The Hippo


Jul 16, 2019








Vivian Beer. Courtesy photo.

Art by Vivian Beer

Where: The Annex, 55 S. Commercial St., Manchester
When: On view through July 25; exhibit hours are 10 a.m. to 7 p.m., meetings with Beer by appointment
Closing night party: (RSVP only) Saturday, July 25, 8 to 11 p.m.

Another art outlet
The Annex features local furniture maker Vivian Beer

By Kelly Sennott

For an artist who’s worked in the Queen City the past six years, Vivian Beer’s got very few Manchester gigs on her resume. She’s had work in the Smithsonian, the Museum of Fine Arts, the Brooklyn Museum of Art and the Museum of Arts and Design, but nothing within a 10-mile radius of her Manchester studio, tucked between a ballroom dance company and car repair shop off Dow Street.

Until now, that is. These past few months, Beer’s actually been a little Manchester-crazy; she recently completed a commissioned piece for the Currier Museum of Art (a chair, part of her “Anchored Candy” series), and this week, she collaborates with The Annex to produce a show featuring her own sculptural furniture, on view July 18 through July 25.
The idea came about a few weeks ago. She’d been renting photography material from Glass and Gear, which owns The Annex studio in an old mill building, and somehow, she and owner Robert Daniel got to talking about the Manchester arts scene. He told her he’d always wanted to hold an annual or biannual contemporary art show in the space. She agreed the city needed something like that — and volunteered to be part of the first show.
“There’s this hope that both us have that [The Annex] just becomes another arts outlet here in Manchester,” said Beer, clad in jeans, work boots and a T-shirt, in her Dow Street art studio last week. “I show all over the country, but I don’t do much here. … [Manchester] is an art-light city, but it doesn’t need to be. It has a lot of the components you need as an artist. There’s a lot of space, and it’s also incredibly inexpensive.”
Beer has lived all over the country but moved here because her brother and his family are New Hampshirites. She found she liked the state more than she thought she would.
“I feel like it’s really easy to run a business in New Hampshire,” she said. “It’s a very entrepreneurial state. I feel like half the people you meet have an additional business on the side. I’ve lived all over the country, and that’s not the case everywhere.”
During her interview the Monday morning before the show’s opening, she had one last piece to finish — a bronze bench, part of her “Desert Impressions” series made from castings of the desert floor, which she took during a trip out west in 2014 as part of a fellowship.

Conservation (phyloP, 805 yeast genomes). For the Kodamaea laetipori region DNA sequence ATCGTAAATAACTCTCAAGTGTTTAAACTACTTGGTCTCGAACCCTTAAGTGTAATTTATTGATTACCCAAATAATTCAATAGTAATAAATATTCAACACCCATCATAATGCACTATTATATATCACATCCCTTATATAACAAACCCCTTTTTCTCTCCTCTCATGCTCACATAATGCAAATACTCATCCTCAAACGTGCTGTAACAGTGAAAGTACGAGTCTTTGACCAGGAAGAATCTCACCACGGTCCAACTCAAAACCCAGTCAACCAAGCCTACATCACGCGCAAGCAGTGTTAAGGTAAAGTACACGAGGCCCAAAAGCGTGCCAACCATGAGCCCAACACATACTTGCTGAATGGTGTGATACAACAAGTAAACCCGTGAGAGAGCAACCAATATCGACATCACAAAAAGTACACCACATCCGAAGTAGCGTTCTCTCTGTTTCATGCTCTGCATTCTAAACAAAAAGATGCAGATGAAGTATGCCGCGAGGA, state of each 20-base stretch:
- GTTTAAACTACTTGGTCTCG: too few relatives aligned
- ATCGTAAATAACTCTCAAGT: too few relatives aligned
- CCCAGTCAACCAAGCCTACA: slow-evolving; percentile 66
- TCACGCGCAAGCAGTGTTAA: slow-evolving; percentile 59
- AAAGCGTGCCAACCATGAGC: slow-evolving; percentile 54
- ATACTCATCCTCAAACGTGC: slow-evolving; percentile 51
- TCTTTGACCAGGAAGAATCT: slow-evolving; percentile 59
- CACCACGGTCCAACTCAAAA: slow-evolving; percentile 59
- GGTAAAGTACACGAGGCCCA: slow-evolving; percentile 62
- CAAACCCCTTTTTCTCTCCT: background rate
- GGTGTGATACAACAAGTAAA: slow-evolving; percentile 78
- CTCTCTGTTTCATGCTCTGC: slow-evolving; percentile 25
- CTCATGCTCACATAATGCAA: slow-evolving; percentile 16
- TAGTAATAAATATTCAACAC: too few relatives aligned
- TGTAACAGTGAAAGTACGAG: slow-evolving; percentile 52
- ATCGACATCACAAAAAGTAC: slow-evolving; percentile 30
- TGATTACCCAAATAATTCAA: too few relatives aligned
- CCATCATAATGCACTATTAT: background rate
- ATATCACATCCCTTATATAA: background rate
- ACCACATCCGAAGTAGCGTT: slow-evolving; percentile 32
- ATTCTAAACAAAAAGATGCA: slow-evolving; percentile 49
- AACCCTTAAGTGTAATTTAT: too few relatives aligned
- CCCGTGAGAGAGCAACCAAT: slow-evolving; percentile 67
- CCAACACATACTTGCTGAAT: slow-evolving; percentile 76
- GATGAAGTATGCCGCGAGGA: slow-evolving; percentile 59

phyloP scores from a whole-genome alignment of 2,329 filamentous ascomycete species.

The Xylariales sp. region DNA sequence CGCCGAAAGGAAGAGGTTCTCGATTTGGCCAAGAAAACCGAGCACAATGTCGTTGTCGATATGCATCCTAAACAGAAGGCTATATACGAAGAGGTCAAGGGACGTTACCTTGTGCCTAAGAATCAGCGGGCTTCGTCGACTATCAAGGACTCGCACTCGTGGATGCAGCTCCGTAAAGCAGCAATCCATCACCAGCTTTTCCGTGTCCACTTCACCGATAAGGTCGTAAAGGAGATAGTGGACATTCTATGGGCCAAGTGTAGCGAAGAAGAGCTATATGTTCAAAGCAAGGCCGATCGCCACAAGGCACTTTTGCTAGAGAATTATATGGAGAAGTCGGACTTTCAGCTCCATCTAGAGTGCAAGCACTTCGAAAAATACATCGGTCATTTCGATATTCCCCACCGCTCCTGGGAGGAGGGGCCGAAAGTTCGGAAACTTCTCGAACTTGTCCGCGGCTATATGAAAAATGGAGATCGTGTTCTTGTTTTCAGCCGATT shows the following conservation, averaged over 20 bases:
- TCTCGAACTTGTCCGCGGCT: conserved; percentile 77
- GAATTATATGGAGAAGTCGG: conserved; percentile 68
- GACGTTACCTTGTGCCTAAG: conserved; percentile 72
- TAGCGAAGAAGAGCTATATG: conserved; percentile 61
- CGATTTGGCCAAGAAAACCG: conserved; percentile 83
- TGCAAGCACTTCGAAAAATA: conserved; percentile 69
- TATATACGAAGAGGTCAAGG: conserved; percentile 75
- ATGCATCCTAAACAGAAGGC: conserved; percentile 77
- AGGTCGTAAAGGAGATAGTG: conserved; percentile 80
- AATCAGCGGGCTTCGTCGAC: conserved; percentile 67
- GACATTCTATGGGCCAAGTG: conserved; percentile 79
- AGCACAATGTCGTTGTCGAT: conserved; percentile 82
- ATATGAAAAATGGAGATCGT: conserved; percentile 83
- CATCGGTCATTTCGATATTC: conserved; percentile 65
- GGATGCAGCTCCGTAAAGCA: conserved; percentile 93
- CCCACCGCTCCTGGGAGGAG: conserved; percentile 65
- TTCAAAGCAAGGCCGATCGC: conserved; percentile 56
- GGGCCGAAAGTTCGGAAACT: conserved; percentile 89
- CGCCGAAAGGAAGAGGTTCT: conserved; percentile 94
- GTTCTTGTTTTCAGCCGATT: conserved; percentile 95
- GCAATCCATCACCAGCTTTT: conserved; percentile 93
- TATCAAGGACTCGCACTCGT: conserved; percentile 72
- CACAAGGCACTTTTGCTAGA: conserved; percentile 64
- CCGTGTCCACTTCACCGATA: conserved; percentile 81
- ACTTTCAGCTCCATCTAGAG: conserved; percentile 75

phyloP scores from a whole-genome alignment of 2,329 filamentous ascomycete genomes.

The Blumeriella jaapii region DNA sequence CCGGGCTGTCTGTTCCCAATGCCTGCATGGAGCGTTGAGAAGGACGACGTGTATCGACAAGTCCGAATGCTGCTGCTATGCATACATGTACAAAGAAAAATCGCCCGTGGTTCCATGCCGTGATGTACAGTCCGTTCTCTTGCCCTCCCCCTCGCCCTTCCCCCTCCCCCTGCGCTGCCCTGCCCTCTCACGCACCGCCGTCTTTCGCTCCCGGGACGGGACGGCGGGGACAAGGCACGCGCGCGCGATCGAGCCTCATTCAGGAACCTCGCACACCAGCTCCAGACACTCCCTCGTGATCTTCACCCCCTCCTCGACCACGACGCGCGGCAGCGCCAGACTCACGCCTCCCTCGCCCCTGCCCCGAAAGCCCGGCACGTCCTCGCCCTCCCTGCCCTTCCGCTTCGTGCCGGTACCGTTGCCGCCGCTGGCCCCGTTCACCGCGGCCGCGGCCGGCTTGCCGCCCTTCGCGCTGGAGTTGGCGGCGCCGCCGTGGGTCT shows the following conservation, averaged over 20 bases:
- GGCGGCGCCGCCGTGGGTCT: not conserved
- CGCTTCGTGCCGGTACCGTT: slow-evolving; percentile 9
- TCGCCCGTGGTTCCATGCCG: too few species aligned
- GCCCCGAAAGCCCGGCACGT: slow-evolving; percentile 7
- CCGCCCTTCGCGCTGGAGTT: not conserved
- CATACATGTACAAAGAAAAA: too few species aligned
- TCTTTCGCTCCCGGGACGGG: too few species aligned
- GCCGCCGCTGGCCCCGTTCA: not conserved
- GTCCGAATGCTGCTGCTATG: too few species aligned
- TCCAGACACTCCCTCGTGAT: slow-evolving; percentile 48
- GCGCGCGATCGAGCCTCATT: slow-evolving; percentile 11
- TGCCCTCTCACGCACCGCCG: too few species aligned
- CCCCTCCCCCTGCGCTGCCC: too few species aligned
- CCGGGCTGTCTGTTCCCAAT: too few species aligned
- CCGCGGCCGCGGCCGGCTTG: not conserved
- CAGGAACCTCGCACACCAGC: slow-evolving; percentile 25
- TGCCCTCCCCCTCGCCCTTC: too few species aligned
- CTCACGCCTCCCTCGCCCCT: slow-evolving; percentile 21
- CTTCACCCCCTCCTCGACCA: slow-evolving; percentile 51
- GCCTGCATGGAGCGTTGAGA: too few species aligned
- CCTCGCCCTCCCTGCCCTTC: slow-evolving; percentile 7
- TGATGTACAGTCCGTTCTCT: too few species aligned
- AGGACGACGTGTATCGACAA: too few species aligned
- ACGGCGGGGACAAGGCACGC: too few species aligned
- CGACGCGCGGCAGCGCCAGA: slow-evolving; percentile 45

Visitors will find a handful from this collection, and also a variety from her other series, all of which have different personas. Pieces from her “Ruffle” collection look like gigantic slabs of ribbon folded neatly to create chairs and benches. 
Furniture in the “Streamliner” series is kind of futuristic — one cabinet pops open with the touch of a finger — and the “Infrastructure” series has an architectural, tidy appearance despite being made, for the most part, out of concrete.
The show will also highlight at least one element from her “Anchored Candy” collection, works that are bright, shiny and reminiscent of old-fashioned automobiles.
Beer said she’s inspired by forces of nature and forces of culture. Though most of her art has contemporary flair — it’s sleek and, at times, in your face — you’ll find small details reminiscent of dated fashion, from clothes and cars to furniture and pop culture. She grabs much material while traveling (she recently returned from a Smithsonian Air and Space Museum fellowship, during which she studied aeronautical design), and she looks to continue casting as well (next could be trees, rocks, mountains).
Beer said part of the reason she’s shown elsewhere is that she finds there’s more of a market for fine furniture in New York, Philadelphia or Boston; it’s her hope, though, that through this show, some of the area’s art connoisseurs will come out of the woodwork. Daniel has given her free rein to use the space as she sees fit, and he hopes it’s the start of many shows highlighting locals.
“The fact of the matter is, there is talent living here but displaying elsewhere,” he said via phone. “I want to highlight artists in New Hampshire.” 
As seen in the July 23, 2015 issue of the Hippo.

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